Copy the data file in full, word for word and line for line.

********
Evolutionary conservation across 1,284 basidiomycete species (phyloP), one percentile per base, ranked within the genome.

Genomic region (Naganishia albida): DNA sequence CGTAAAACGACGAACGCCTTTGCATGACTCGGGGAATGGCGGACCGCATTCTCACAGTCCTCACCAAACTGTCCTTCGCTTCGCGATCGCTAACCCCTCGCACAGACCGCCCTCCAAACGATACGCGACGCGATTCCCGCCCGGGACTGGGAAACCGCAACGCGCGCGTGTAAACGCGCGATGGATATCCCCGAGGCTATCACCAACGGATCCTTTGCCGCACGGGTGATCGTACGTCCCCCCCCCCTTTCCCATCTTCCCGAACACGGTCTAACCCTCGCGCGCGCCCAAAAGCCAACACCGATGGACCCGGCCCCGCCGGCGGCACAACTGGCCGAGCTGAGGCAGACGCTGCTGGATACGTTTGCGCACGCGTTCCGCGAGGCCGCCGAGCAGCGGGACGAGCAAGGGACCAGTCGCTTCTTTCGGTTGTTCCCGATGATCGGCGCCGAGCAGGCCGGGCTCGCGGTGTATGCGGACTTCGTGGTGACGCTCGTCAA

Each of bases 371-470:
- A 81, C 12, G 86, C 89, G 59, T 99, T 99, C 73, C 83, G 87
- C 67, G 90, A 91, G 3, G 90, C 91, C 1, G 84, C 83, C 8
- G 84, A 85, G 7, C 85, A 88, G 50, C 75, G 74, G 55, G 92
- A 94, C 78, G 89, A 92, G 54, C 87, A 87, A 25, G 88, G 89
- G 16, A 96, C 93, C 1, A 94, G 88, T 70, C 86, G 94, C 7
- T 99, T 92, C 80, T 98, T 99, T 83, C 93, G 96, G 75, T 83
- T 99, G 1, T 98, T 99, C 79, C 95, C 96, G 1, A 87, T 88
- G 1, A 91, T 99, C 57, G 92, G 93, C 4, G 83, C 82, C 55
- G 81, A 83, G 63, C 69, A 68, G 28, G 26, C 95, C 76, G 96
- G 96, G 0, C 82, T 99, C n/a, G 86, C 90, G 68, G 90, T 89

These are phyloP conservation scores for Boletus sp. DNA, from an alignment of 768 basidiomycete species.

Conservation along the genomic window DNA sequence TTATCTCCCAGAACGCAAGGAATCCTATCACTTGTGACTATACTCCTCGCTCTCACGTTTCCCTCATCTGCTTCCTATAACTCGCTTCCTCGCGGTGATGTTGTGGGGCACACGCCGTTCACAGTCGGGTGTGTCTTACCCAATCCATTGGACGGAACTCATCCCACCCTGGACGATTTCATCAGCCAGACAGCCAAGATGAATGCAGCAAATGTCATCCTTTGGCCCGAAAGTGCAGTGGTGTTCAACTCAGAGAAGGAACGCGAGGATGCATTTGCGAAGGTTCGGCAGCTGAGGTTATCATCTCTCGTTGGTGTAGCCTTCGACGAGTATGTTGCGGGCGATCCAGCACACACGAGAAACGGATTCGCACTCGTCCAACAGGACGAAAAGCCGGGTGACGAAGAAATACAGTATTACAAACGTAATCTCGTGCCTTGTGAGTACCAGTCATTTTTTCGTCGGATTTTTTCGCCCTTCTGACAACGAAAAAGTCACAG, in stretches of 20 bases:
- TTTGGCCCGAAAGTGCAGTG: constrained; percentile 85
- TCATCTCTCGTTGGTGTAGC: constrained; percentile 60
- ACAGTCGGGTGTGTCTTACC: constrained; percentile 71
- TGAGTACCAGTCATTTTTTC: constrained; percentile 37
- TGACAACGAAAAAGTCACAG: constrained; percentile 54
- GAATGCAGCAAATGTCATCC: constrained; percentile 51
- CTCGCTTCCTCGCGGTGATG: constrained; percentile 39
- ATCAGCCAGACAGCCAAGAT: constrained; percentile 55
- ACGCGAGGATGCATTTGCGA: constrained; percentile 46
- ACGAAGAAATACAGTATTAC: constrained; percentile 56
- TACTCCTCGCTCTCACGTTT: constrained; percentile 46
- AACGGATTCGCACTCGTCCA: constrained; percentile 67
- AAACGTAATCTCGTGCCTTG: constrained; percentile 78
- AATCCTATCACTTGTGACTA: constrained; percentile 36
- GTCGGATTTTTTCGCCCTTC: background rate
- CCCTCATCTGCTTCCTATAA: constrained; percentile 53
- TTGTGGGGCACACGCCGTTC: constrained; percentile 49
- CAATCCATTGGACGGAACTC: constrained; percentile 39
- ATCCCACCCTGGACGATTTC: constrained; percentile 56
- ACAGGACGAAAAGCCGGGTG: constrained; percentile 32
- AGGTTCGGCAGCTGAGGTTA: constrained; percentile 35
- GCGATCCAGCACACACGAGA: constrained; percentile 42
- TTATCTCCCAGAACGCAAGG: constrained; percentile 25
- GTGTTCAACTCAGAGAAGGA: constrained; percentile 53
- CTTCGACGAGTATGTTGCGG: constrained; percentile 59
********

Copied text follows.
Evolutionary conservation across 1,284 basidiomycete species (phyloP), one percentile per base, ranked within the genome.

Genomic region (Naganishia albida): DNA sequence CGTAAAACGACGAACGCCTTTGCATGACTCGGGGAATGGCGGACCGCATTCTCACAGTCCTCACCAAACTGTCCTTCGCTTCGCGATCGCTAACCCCTCGCACAGACCGCCCTCCAAACGATACGCGACGCGATTCCCGCCCGGGACTGGGAAACCGCAACGCGCGCGTGTAAACGCGCGATGGATATCCCCGAGGCTATCACCAACGGATCCTTTGCCGCACGGGTGATCGTACGTCCCCCCCCCCTTTCCCATCTTCCCGAACACGGTCTAACCCTCGCGCGCGCCCAAAAGCCAACACCGATGGACCCGGCCCCGCCGGCGGCACAACTGGCCGAGCTGAGGCAGACGCTGCTGGATACGTTTGCGCACGCGTTCCGCGAGGCCGCCGAGCAGCGGGACGAGCAAGGGACCAGTCGCTTCTTTCGGTTGTTCCCGATGATCGGCGCCGAGCAGGCCGGGCTCGCGGTGTATGCGGACTTCGTGGTGACGCTCGTCAA

Each of bases 371-470:
- A 81, C 12, G 86, C 89, G 59, T 99, T 99, C 73, C 83, G 87
- C 67, G 90, A 91, G 3, G 90, C 91, C 1, G 84, C 83, C 8
- G 84, A 85, G 7, C 85, A 88, G 50, C 75, G 74, G 55, G 92
- A 94, C 78, G 89, A 92, G 54, C 87, A 87, A 25, G 88, G 89
- G 16, A 96, C 93, C 1, A 94, G 88, T 70, C 86, G 94, C 7
- T 99, T 92, C 80, T 98, T 99, T 83, C 93, G 96, G 75, T 83
- T 99, G 1, T 98, T 99, C 79, C 95, C 96, G 1, A 87, T 88
- G 1, A 91, T 99, C 57, G 92, G 93, C 4, G 83, C 82, C 55
- G 81, A 83, G 63, C 69, A 68, G 28, G 26, C 95, C 76, G 96
- G 96, G 0, C 82, T 99, C n/a, G 86, C 90, G 68, G 90, T 89

These are phyloP conservation scores for Boletus sp. DNA, from an alignment of 768 basidiomycete species.

Conservation along the genomic window DNA sequence TTATCTCCCAGAACGCAAGGAATCCTATCACTTGTGACTATACTCCTCGCTCTCACGTTTCCCTCATCTGCTTCCTATAACTCGCTTCCTCGCGGTGATGTTGTGGGGCACACGCCGTTCACAGTCGGGTGTGTCTTACCCAATCCATTGGACGGAACTCATCCCACCCTGGACGATTTCATCAGCCAGACAGCCAAGATGAATGCAGCAAATGTCATCCTTTGGCCCGAAAGTGCAGTGGTGTTCAACTCAGAGAAGGAACGCGAGGATGCATTTGCGAAGGTTCGGCAGCTGAGGTTATCATCTCTCGTTGGTGTAGCCTTCGACGAGTATGTTGCGGGCGATCCAGCACACACGAGAAACGGATTCGCACTCGTCCAACAGGACGAAAAGCCGGGTGACGAAGAAATACAGTATTACAAACGTAATCTCGTGCCTTGTGAGTACCAGTCATTTTTTCGTCGGATTTTTTCGCCCTTCTGACAACGAAAAAGTCACAG, in stretches of 20 bases:
- TTTGGCCCGAAAGTGCAGTG: constrained; percentile 85
- TCATCTCTCGTTGGTGTAGC: constrained; percentile 60
- ACAGTCGGGTGTGTCTTACC: constrained; percentile 71
- TGAGTACCAGTCATTTTTTC: constrained; percentile 37
- TGACAACGAAAAAGTCACAG: constrained; percentile 54
- GAATGCAGCAAATGTCATCC: constrained; percentile 51
- CTCGCTTCCTCGCGGTGATG: constrained; percentile 39
- ATCAGCCAGACAGCCAAGAT: constrained; percentile 55
- ACGCGAGGATGCATTTGCGA: constrained; percentile 46
- ACGAAGAAATACAGTATTAC: constrained; percentile 56
- TACTCCTCGCTCTCACGTTT: constrained; percentile 46
- AACGGATTCGCACTCGTCCA: constrained; percentile 67
- AAACGTAATCTCGTGCCTTG: constrained; percentile 78
- AATCCTATCACTTGTGACTA: constrained; percentile 36
- GTCGGATTTTTTCGCCCTTC: background rate
- CCCTCATCTGCTTCCTATAA: constrained; percentile 53
- TTGTGGGGCACACGCCGTTC: constrained; percentile 49
- CAATCCATTGGACGGAACTC: constrained; percentile 39
- ATCCCACCCTGGACGATTTC: constrained; percentile 56
- ACAGGACGAAAAGCCGGGTG: constrained; percentile 32
- AGGTTCGGCAGCTGAGGTTA: constrained; percentile 35
- GCGATCCAGCACACACGAGA: constrained; percentile 42
- TTATCTCCCAGAACGCAAGG: constrained; percentile 25
- GTGTTCAACTCAGAGAAGGA: constrained; percentile 53
- CTTCGACGAGTATGTTGCGG: constrained; percentile 59